The six shuttle crewmembers leave the complex tomorrow a bit heavier and more capable than it was prior to their arrival a week ago. The space station now has a mass in space of about 366,277 pounds (166,118 kilograms) and is 171 feet long, 240 feet wide and 90 feet high. The S1 (Starboard One) Truss added 15 tons (13,600 kilograms) to the station's mass.
After undocking tomorrow, scheduled for 8:13 a.m., the shuttle will perform at least a half lap fly around of the station for photo documentation before it fires thrusters to separate and bid the station farewell after a week's worth of joint operations.
Once back on their own, the Expedition Five voyagers - 131 days into their mission, 129 as station crewmembers - turn their attention to completing the unpacking of a Russian Progress supply vehicle, which arrived at the station in late September, and packing up belongings for their own return home scheduled for late November aboard Space Shuttle Endeavour, which is bringing another station truss segment and the Expedition Six crew.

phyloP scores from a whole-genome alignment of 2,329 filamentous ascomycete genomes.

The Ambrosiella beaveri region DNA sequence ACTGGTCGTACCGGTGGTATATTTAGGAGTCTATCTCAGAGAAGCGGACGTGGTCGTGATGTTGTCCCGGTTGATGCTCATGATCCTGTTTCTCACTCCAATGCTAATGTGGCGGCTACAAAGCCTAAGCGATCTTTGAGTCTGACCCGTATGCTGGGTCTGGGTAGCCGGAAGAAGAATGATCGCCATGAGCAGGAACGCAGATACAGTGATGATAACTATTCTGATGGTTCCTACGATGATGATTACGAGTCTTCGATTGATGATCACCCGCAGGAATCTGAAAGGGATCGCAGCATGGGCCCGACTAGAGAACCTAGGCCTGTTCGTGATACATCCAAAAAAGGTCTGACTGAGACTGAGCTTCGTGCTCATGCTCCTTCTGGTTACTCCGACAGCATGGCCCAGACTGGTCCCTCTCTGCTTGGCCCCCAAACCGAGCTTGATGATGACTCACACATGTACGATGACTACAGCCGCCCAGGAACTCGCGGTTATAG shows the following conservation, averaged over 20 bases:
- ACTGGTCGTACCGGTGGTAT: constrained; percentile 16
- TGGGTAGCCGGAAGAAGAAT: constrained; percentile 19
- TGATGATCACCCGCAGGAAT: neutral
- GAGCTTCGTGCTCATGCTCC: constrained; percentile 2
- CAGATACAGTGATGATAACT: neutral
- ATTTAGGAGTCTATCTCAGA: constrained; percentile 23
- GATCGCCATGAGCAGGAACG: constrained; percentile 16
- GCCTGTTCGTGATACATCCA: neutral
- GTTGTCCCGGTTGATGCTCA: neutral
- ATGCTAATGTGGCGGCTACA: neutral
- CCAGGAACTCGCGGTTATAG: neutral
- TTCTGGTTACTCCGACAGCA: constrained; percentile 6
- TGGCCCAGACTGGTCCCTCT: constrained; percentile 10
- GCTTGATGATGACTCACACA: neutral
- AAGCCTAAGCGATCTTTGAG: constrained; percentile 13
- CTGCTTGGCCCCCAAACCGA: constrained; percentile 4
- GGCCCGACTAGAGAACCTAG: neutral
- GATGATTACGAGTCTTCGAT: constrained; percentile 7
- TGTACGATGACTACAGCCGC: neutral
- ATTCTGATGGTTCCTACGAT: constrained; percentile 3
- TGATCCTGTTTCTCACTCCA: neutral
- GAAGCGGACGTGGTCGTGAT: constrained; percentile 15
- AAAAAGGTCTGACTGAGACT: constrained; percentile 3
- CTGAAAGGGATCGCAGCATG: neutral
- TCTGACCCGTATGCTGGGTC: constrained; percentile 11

Between now and then, however, Expedition Five will receive more guests from Earth when a new Russian Soyuz spacecraft and crew arrive late this month following launch Oct. 28 from the Baikonur Cosmodrome in Kazakhstan. The Soyuz serves as an emergency return vehicle and must be swapped about every six months.
The shuttle and station crews have a few hours of free time today - a welcome opportunity to visit with each other before tomorrow's undocking and departure of Atlantis. Work continues this afternoon with the transfer of the final powered payload to be moved from the shuttle to the ISS. In addition to the S1 Truss, Atlantis brought up about a ton of supplies for the station. Also, the rendezvous tools will be checked out in preparation for undocking.
"Only an Ocean Away," performed by Sarah Brightman for Sandy Magnus, awakened Atlantis' crewmembers at 3:48 a.m. It was requested by her jogging friends.